DEM 2016 Convention

The delegates from Iowa cast their votes for president of the United States during the second day of the Democratic National Convention in Philadelphia in July 2016.

It was July 1984, and ABC correspondent Sam Donaldson, as usual highly aggressive and widely respected, was waiting for the start of the Democratic National Convention. The event was to be staged in the Moscone Center in San Francisco, Calif. As he walked by my post, he pointed out the completeness of his preparation.

The floor of the convention center was concrete, the building itself vast, and tiered ever upward. As the new stories and the floor fights between the contending factions of the party broke open, Sam was ready to move quickly between each state’s delegation. “Brand new tennis shoes,” he said to me.

He should have saved his money, because other than an early attempt by the nominee, former Vice President Walter Mondale, to remove the national chairman, Iowan Charles Manatt, and then the nomination of Geraldine Ferraro to be vice president, nothing happened.

The Democrats had learned their lesson from the disastrous gathering in Chicago in 1968; and the same lesson the Republicans took from their bloody battle in 1964 when Sen. Barry Goldwater practically drove moderate GOPers out of the hall. Conventions should not be about nominations, but coronations of a previously determined individual.

In fact, delegates are asked to be in attendance to serve only one purpose, and it is not to share either their collective or individual judgment. Delegates are props for a highly structured and theatrical presentation. Attendees are expected to sit in their seats, cheer when told and try to stay out of the cash bar until the nominee has given their acceptance speech. Everything is choreographed as prepared by a hired Hollywood producer. Unity is shown, the anointed loved and the message delivered.

This is the way it is supposed to work, irrespective of party. This is why network coverage has been reduced through the years to covering only highlights during prime time. Controversy avoided, togetherness stressed, and then get out of town.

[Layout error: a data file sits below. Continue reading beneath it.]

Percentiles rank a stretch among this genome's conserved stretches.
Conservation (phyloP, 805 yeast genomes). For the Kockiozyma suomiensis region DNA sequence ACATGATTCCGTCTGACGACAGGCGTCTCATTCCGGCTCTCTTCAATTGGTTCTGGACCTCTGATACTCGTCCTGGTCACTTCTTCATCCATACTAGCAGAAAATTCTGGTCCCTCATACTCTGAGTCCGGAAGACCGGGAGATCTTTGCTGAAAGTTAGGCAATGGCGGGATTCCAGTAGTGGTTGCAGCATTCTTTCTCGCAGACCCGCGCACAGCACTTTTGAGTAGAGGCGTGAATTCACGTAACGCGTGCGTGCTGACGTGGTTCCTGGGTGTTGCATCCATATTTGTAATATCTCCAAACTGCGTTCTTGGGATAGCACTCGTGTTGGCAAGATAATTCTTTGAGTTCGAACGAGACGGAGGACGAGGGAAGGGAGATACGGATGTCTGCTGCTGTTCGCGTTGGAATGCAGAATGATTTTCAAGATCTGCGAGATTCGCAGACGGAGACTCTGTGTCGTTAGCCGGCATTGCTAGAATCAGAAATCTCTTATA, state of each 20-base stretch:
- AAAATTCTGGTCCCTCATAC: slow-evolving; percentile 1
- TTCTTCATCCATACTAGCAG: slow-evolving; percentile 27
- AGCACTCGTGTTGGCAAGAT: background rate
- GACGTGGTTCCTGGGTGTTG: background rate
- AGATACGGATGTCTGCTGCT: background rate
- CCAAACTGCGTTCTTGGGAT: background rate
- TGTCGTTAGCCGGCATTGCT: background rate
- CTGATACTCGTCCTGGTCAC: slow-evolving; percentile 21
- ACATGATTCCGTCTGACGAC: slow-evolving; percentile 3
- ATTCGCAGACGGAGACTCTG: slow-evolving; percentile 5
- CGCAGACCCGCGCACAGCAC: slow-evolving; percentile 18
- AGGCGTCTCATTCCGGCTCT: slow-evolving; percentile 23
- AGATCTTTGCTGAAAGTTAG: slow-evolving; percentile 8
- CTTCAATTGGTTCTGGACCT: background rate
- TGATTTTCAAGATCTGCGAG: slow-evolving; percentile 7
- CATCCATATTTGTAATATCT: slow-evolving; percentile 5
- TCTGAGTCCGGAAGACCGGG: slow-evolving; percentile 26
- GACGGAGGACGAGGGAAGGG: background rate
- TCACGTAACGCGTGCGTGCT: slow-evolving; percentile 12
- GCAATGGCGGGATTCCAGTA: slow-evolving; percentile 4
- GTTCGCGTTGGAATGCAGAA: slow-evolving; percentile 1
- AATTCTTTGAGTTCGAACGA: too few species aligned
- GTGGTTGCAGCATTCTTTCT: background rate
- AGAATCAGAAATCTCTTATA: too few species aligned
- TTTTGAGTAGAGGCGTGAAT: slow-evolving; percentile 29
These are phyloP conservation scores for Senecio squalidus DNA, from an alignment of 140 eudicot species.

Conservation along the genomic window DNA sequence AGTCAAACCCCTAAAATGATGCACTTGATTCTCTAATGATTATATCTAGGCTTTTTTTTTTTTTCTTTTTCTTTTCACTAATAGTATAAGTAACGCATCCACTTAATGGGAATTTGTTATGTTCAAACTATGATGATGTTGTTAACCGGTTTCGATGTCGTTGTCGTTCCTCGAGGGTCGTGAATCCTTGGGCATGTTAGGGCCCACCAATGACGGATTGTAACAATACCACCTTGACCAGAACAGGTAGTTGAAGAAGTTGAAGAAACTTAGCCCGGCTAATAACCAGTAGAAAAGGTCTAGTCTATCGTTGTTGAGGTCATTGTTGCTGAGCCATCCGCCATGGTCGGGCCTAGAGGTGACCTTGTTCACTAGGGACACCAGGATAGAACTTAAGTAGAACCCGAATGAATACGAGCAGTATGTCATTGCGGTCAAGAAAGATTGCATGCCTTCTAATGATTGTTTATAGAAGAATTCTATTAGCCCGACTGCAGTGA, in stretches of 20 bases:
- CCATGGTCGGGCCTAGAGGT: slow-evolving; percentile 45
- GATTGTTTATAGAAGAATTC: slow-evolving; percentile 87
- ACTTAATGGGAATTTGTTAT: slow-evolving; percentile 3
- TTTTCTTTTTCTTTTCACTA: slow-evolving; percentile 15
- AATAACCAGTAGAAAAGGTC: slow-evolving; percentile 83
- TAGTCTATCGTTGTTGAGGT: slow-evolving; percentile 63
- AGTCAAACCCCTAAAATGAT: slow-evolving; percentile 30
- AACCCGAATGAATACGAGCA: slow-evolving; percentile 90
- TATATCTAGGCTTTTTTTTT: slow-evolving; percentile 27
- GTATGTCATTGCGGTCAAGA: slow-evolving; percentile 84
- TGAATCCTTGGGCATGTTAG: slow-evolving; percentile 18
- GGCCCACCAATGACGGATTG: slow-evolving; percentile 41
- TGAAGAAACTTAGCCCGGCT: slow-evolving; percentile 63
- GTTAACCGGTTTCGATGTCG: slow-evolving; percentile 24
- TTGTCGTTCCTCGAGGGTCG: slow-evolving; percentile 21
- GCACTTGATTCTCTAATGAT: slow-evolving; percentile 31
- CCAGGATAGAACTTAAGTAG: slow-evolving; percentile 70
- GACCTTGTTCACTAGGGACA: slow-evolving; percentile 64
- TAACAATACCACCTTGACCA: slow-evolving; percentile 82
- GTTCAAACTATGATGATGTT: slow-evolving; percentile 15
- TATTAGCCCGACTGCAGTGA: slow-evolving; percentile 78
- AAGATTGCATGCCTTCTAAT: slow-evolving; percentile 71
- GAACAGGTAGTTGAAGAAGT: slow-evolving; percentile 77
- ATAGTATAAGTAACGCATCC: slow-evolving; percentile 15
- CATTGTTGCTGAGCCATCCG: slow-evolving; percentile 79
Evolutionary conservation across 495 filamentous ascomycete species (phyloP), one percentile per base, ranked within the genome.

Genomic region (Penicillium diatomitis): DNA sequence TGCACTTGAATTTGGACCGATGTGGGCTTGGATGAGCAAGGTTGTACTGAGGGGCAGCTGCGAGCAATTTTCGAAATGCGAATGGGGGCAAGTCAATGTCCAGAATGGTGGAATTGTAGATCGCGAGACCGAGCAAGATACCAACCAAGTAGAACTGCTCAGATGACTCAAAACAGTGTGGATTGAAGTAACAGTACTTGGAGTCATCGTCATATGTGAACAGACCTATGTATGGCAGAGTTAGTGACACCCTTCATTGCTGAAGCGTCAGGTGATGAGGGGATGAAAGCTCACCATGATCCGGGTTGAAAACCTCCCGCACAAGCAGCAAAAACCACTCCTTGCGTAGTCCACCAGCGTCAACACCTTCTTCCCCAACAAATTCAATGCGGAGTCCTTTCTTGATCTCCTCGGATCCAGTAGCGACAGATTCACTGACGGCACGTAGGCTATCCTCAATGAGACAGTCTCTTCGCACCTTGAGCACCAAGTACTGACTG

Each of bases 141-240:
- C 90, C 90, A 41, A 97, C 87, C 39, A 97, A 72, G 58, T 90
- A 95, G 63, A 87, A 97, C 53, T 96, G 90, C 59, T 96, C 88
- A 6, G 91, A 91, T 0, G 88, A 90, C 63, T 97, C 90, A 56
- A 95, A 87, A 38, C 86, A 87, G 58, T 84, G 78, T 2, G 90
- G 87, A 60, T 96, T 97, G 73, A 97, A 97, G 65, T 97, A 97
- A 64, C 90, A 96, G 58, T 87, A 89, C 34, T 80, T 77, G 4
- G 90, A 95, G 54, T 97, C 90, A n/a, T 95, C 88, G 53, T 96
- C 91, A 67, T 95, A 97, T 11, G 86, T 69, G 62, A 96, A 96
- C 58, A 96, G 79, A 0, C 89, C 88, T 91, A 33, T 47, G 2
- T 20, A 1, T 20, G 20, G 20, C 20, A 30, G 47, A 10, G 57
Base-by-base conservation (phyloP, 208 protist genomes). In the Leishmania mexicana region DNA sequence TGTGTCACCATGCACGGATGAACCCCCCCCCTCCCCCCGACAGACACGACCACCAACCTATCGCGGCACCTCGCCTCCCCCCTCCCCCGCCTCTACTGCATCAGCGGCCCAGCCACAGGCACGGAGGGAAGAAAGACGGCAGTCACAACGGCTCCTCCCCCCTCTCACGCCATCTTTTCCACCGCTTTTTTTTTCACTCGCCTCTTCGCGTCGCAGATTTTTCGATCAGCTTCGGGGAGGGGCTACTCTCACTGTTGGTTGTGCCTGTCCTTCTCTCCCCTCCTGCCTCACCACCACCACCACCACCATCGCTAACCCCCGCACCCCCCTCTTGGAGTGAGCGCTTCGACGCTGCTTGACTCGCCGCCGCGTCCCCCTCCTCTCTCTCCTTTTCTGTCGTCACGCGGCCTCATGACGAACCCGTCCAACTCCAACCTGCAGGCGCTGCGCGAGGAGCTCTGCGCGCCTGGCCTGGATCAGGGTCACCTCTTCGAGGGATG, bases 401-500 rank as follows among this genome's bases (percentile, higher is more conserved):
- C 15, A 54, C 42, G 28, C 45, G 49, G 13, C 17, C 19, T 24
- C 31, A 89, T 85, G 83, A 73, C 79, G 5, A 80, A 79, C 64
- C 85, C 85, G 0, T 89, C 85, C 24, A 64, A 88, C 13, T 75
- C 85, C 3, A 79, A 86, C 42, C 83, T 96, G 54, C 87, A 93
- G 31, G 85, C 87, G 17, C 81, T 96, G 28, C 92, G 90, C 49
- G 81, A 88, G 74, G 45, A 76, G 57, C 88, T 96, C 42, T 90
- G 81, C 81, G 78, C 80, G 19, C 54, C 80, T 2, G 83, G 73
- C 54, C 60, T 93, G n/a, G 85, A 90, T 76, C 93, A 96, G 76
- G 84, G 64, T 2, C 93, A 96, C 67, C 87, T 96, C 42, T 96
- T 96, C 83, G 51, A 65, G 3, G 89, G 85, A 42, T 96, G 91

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While the Democrats are looking forward to taking on President Donald Trump, they may be overlooking the real danger of disunity and factionalism at their national gathering. Democrats have new rules as to the nominating procedure and as an experienced politician, I can tell you there is nothing more dangerous than new rules.

First, you have a multiplicity of candidates, and it is not inconceivable the convention will open without a clear consensus of which one of the many running is the chosen one. Secondly, even in contested conventions of the past there was leadership within the ranks. The donkeys are proposing to gather an army of followers without any generals, captains or sergeants, because they have decreed “super delegates,” elected party leaders, are precluded from voting until the second ballot. Almost everyone is a free agent, and if their choice remains in the race, no requirement to unite can move them forward.

Finally, the scars of 2016 remain. Roughly 40 percent of the party is deemed progressive, the remainder moderate. Tempering the hostility between those who want to run for office on principle and those who place a higher premium on winning isn’t going to be easy. Where will the Sanders followers go this time? What if Elizabeth Warren is not the nominee? Can a moderate, should they prevail, keep everyone moving in the same direction? It is not going to be easy.

There is a model for the party to follow and it happened in 1952, when Sen. Robert A. Taft was denied the Republican nomination. This even though he had won most of the primaries and started the convention with a majority of delegates. A rule change engineered by New York Gov. Thomas Dewey was passed by 10 votes, and it gave Gen. Dwight D. Eisenhower the win. Taft, known with good cause and earned affection as “Mr. Republican,” went home to Ohio and stayed there. Finally, a later direct meeting between the two brought about reconciliation, and the rest is history.

I do not profess to know whether President Donald Trump can win re-election. I do know he may have a secret weapon: The Democrats are holding a national convention with new rules.

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Dave Nagle is a Waterloo attorney and former U.S. congressman.



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